The surge in unemployed and not-in-school youth means this will be a long-term solution. Remember the two age groups in the study follow closely on the heels of each other. Both sectors are facing the prospect of a life-long struggle to get meaningful employment. This means they, in all likelihood, will never get into the housing market. That's a full generation missing in action on the economic front. It is a factor that has not yet been built into any economic model I've looked at.


Toss in the factors the older generation is going to have to work longer to recover the lost wealth of the recession and the fact many Americans are falling into the reverse-mortgage lure and there is an economic cornerstone collapse in the making on two main fundamentals--jobs and housing.


Yet the analysts who should know better try to play down the bad factors in an effort to keep Wall Street's recovery humming along. Jeff Kolko, chief economist for, admitted the jobs report is terrible news for the housing sector. Then he qualifies the sting of what he is saying by ignoring other factors.


"The economy helps the housing market and the housing market should help the jobs market but right now neither of those are working like they should. Construction is still about 40% below normal levels; construction has really been the laggard in this economy. A lot of young people are still living in their parents homes. They haven't formed households so there is less demand for new construction. The final step in the housing market recovery is for young people to start finding jobs, getting back to work and eventually moving out of their parents' homes." (1)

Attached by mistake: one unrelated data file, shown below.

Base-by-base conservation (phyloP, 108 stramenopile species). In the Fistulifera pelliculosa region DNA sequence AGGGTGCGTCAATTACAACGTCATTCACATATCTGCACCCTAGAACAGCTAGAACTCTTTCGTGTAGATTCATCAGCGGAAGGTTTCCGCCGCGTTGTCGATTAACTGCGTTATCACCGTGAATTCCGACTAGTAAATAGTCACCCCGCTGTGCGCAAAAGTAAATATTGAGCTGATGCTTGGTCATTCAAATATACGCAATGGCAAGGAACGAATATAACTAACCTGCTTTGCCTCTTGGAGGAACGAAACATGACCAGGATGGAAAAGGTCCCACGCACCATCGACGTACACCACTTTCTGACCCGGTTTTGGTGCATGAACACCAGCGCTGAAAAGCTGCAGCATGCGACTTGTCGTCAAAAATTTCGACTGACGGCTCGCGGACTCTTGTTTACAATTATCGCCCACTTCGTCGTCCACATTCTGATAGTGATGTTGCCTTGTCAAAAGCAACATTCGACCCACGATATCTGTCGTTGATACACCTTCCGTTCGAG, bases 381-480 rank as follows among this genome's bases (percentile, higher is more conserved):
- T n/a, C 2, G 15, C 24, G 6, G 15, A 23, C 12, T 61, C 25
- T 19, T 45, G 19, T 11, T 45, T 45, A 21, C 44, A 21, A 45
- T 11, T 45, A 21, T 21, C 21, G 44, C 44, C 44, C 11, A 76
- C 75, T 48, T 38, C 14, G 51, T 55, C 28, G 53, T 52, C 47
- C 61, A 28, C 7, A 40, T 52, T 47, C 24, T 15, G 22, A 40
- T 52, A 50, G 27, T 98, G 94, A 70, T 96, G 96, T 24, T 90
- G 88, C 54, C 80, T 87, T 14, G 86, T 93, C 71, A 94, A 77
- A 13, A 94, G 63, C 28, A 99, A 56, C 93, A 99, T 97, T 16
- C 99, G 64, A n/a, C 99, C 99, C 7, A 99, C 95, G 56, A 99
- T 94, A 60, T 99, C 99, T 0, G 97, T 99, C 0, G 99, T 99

How those who have no education will get employed, he doesn't explain. How having the older set put off retirement stifling a natural flow of open jobs for the younger citizens to move into will hurt the economy, he doesn't explain. How having a large sector of the population obtain student debt to get a degree in an unnecessary liberal arts area but then can't find a job in the real world is solving the problem, he doesn't explain.


A lot of the unmentioned factors working against a long-term economic recovery are similar to the problems of balancing the Obamacare books for the next 10 years. But just because those problems are ignored does not mean they go away.


The wreck of those two factors should coincide with the displacement of the dollar as the world's benchmark currency. That collision of reality is not too far off, a collision that should also demonstrate the lie of the government-invented "knowledge" factor as a crucial new piece of the GDP.


"I have sworn on the altar of God eternal hostility to every form of tyranny over the mind of man."--Thomas Jefferson

(1)--Yahoo Finance, "How the Job Market is Killing Housing", Oct. 25, 2013